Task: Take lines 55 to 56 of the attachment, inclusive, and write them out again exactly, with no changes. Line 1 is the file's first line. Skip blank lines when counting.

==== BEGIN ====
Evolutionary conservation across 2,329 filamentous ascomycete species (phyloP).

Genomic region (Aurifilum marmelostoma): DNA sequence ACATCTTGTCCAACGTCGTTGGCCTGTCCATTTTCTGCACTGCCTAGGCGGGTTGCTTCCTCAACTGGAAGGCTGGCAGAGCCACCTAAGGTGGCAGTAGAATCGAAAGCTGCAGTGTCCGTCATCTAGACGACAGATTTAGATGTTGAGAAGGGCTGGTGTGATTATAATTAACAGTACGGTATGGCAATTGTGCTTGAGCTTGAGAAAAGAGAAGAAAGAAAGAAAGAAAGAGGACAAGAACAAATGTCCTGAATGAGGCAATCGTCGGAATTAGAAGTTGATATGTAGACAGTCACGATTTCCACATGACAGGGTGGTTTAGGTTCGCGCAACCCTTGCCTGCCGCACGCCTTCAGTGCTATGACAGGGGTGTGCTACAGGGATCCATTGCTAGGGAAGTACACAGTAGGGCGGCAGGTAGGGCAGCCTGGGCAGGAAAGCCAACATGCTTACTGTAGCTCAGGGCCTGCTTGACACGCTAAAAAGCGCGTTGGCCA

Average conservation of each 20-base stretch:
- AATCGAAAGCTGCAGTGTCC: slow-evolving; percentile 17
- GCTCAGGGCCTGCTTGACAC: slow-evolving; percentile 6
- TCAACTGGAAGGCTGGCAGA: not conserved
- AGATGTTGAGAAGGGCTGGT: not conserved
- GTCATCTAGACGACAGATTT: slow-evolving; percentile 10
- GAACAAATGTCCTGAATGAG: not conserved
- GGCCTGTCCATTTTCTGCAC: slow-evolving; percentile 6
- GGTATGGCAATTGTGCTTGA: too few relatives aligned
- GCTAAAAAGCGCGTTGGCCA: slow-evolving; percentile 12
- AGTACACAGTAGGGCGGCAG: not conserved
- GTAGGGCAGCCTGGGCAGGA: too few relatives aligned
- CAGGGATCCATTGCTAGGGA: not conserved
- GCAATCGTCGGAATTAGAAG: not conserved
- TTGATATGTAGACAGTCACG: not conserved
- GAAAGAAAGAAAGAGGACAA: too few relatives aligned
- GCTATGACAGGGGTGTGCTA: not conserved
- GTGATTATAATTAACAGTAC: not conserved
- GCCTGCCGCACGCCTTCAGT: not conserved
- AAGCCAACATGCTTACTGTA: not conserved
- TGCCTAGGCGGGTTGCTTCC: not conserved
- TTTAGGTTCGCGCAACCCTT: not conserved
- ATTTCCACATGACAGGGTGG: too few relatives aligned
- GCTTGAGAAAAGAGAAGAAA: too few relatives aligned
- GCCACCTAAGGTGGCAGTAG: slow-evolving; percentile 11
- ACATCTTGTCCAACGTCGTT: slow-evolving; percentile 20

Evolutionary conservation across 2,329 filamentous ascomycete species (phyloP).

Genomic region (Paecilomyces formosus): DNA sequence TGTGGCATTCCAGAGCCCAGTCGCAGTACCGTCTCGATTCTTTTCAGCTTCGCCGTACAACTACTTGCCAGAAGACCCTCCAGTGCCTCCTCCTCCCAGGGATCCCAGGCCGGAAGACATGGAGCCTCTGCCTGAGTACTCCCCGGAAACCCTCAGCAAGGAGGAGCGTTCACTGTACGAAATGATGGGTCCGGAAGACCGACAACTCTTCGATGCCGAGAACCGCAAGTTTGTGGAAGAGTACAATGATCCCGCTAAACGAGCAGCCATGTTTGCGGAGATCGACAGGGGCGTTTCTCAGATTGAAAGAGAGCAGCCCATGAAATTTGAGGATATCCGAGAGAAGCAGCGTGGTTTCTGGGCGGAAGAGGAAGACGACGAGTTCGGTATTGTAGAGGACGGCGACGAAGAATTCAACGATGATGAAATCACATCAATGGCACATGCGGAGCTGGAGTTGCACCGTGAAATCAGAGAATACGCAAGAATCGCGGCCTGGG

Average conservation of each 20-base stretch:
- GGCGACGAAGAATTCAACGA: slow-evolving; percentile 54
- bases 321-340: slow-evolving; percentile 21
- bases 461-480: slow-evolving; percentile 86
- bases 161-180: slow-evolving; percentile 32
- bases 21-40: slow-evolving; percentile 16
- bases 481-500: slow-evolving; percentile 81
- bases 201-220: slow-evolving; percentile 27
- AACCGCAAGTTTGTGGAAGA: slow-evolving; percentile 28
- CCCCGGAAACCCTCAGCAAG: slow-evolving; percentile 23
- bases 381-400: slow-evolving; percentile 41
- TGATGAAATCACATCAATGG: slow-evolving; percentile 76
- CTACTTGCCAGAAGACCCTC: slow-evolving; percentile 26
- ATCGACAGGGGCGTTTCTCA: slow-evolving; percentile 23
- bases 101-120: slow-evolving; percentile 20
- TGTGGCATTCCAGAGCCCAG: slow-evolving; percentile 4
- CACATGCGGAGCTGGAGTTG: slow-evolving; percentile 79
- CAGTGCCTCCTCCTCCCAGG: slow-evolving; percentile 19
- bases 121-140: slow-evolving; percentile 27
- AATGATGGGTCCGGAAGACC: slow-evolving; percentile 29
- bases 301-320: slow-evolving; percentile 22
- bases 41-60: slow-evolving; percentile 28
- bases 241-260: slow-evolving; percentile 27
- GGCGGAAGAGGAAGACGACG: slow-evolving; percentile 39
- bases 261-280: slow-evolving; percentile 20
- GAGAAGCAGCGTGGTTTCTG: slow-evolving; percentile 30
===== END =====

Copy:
- bases 261-280: slow-evolving; percentile 20
- GAGAAGCAGCGTGGTTTCTG: slow-evolving; percentile 30